Introduction: Human Rights Under Seige in Iran
Mahmoud Ahmadinejad’s coming visit to New York, for the opening of the 65th session of the United Nations’ General Assembly, will be his second visit to this city since the disputed election of June 2009 and his fifth trip to the United States. It is expected that he will be a center of international media attention, similar to his previous trips. Journalists will most likely seek his views on Iran’s nuclear program, economic sanctions by the UN Security Council, US-Iran relations, and the Middle East peace process.
Human rights in Iran, a subject of utmost importance for the security and future of the Iranian people and their neighbors in the Middle East, also deserves extended coverage. The International Campaign for Human Rights in Iran is urging journalists to make human rights concerns a major component of their interviews with Ahmadinejad.
Iran’s human rights crisis has worsened considerably since the June 2009 election. Iranian media are tightly controlled by the government and subjected to heavy censorship. Most independent journalists are in jail or have been forced into exile. While Iranian journalists have no opportunity to hold Ahmadinejad accountable for Iran’s human rights crisis, it is critical that when he travels
abroad, particularly during his visit to New York, the international media give top priority to Iran’s human rights crisis.
Fifteen months after the beginning of the government’s brutal crackdown of post-election protestors, nearly five hundred prominent civil society activists, journalist, students, women’s rights defenders, and reformist politicians remain behind
bars. Many have been sentenced to years in prison, others remain in legal limbo.
The Campaign’s review of two dozen interviews of Ahmadinejad by foreign media shows that prior to the 2009 presidential election the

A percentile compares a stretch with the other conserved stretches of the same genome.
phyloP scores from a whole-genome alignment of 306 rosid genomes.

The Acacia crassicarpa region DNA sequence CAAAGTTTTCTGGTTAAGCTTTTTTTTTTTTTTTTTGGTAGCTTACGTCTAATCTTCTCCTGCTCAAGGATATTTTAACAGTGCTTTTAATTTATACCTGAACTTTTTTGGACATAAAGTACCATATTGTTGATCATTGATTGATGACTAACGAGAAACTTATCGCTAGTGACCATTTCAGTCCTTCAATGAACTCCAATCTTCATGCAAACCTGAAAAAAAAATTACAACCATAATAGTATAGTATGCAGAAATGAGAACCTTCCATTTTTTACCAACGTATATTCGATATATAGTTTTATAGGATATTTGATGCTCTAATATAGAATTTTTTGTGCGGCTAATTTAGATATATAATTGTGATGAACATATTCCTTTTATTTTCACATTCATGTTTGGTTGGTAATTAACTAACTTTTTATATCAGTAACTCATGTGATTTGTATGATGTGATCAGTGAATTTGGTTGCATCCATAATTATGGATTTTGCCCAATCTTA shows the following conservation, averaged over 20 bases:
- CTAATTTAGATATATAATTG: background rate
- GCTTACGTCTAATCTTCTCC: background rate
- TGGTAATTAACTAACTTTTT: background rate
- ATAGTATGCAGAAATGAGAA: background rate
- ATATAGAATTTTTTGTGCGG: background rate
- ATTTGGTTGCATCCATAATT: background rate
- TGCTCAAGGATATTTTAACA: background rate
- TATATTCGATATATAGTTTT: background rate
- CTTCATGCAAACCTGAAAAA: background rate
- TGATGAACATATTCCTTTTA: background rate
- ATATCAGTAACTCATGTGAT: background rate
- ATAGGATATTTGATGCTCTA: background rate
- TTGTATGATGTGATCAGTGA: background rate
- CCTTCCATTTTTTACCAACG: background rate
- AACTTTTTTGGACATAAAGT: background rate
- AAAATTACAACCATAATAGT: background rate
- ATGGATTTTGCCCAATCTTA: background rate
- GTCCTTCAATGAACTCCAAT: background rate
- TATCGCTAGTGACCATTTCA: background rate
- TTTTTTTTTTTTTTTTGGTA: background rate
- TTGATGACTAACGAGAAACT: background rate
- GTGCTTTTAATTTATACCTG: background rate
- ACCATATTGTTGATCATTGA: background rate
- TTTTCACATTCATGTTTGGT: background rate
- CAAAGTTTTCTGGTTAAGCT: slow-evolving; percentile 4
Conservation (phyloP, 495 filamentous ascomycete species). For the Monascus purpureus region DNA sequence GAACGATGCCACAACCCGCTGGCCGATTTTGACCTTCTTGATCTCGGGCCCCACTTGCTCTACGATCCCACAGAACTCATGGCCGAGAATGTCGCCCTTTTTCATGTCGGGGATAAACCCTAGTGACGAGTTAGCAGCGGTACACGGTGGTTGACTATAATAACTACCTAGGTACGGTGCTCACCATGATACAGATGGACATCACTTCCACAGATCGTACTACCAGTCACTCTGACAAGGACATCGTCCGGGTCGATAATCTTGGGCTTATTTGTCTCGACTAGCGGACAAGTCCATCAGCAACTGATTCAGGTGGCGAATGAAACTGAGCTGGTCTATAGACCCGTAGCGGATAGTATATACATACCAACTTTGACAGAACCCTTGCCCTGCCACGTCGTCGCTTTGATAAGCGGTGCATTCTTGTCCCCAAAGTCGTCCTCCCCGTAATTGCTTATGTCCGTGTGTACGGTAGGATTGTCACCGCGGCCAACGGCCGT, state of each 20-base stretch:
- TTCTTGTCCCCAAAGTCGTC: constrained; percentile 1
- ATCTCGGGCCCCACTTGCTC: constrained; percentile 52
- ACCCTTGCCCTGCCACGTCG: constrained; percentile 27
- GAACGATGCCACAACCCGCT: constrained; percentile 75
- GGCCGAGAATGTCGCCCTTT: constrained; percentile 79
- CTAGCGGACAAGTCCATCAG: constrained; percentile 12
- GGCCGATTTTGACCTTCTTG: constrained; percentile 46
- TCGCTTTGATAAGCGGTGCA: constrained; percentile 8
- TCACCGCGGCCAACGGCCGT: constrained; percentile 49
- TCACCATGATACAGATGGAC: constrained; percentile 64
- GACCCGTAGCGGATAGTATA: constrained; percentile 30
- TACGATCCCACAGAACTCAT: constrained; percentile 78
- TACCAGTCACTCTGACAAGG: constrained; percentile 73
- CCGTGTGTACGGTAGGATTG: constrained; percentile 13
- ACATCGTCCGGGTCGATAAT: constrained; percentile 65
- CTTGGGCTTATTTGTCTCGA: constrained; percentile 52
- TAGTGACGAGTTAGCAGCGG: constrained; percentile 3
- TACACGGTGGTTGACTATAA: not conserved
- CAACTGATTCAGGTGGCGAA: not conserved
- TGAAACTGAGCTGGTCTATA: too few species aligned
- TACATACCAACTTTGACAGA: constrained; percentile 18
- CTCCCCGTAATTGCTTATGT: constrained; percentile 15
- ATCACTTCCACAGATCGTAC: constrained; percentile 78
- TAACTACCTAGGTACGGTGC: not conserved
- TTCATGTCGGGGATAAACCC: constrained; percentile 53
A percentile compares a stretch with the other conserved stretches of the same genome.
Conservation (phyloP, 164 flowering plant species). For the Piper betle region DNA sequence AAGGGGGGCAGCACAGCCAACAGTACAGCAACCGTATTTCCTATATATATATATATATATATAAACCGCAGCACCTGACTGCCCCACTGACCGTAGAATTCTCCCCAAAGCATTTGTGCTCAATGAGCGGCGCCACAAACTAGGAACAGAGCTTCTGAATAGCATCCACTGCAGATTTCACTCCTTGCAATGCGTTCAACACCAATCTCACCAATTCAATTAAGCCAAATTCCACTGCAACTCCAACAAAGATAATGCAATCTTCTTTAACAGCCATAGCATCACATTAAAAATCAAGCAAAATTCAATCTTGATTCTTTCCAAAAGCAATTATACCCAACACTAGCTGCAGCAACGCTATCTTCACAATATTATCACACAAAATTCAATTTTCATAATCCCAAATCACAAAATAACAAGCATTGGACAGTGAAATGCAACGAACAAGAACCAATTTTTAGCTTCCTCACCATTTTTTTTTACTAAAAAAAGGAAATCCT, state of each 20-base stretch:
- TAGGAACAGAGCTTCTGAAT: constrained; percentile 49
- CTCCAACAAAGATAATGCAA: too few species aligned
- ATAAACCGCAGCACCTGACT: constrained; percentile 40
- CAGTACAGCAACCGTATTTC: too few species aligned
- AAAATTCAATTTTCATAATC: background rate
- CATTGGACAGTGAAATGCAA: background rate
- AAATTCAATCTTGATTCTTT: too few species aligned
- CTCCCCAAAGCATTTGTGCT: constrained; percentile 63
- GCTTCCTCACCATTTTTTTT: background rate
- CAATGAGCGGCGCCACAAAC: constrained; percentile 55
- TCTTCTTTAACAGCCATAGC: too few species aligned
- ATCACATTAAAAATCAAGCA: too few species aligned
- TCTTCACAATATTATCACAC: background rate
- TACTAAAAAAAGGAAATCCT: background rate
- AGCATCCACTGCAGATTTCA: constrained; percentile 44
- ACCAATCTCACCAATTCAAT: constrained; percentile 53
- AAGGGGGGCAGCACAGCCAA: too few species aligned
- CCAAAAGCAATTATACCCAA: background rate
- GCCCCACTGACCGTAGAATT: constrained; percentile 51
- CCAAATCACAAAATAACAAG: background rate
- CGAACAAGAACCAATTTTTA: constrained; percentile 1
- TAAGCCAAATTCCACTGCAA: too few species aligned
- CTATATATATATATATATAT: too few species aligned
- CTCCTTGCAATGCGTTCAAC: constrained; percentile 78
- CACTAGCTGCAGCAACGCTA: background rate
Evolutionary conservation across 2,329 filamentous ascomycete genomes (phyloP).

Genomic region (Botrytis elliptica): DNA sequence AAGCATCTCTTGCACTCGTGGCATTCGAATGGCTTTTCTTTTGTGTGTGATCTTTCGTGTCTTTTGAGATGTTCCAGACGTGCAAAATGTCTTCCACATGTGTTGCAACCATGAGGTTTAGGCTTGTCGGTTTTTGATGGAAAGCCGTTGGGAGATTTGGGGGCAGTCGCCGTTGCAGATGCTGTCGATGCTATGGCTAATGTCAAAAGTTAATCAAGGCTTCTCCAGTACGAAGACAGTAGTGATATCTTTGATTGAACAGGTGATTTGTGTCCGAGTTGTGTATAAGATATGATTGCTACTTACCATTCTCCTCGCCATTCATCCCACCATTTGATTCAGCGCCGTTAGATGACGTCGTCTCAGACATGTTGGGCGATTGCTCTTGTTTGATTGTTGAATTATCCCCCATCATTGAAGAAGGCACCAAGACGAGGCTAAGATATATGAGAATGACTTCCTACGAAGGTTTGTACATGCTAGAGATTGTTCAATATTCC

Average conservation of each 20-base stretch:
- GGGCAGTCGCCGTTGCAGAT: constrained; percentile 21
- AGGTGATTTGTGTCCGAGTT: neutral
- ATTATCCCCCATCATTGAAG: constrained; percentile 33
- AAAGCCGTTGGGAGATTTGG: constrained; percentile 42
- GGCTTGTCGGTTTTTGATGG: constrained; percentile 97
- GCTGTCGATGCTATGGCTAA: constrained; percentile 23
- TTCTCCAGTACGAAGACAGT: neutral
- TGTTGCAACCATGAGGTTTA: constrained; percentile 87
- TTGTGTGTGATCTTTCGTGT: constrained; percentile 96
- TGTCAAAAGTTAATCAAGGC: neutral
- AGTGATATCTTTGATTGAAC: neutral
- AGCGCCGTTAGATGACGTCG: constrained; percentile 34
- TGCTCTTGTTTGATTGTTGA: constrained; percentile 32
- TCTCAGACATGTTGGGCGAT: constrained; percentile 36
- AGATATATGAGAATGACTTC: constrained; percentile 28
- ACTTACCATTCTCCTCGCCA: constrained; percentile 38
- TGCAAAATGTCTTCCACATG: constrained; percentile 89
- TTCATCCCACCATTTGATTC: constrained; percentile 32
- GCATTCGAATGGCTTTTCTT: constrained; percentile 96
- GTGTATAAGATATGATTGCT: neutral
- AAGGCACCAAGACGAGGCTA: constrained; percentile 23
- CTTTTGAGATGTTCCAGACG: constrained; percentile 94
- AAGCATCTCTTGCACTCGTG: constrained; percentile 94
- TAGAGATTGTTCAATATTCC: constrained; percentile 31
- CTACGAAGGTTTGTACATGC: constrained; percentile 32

situation of human rights in Iran was largely overshadowed by three topics: Ahmadinejad’s denial of the Holocaust (or challenges of historical accounts); his remarks on Israel’s right to existence; and finally Iran’s nuclear program. However, in most interviews, the media did not ask any questions about Iran’s human rights situation.
Since the post-election crackdown of the last fifteen months, an increasing number of media interviews with Ahmadinejad have focused on human rights violations in Iran. After analyzing dozens of these interviews, the International Campaign for Human Rights in Iran has highlighted trends, patterns, and arguments related to the coverage of human rights issues.
We hope this document will help journalists who interview Mahmoud Ahmadinejad —or other senior Iranian government officials—frame pertinent questions about Iran’s human rights situation, including the lack of freedom of speech and assembly, media censorship, political executions, stoning of women, and many other egregious abuses described below. Iran’s nuclear program has been the center of the international community’s attention in view of its impact on international security, the dangers it might pose to the non-proliferation movement and regional as well as global instability. But it should also be noted that one of the primary goals of Iran’s nuclear development project and associated conflicts is to divert attention from its repression of citizens and movements that seek harmony with the international community through respect for international standards.
We strongly believe in the role of the international media as a force to shed light on incidents that transform individual lives and whole societies. Were it not for the courageous people who risked their lives to send pictures and videos of Iran’s postelection violence, and for the international media’s responsible coverage of these events, more people would have undoubtedly died on the streets of Tehran and other cities. We hope this Reporters’ Guide will facilitate continued accurate coverage of Iran’s human rights crisis.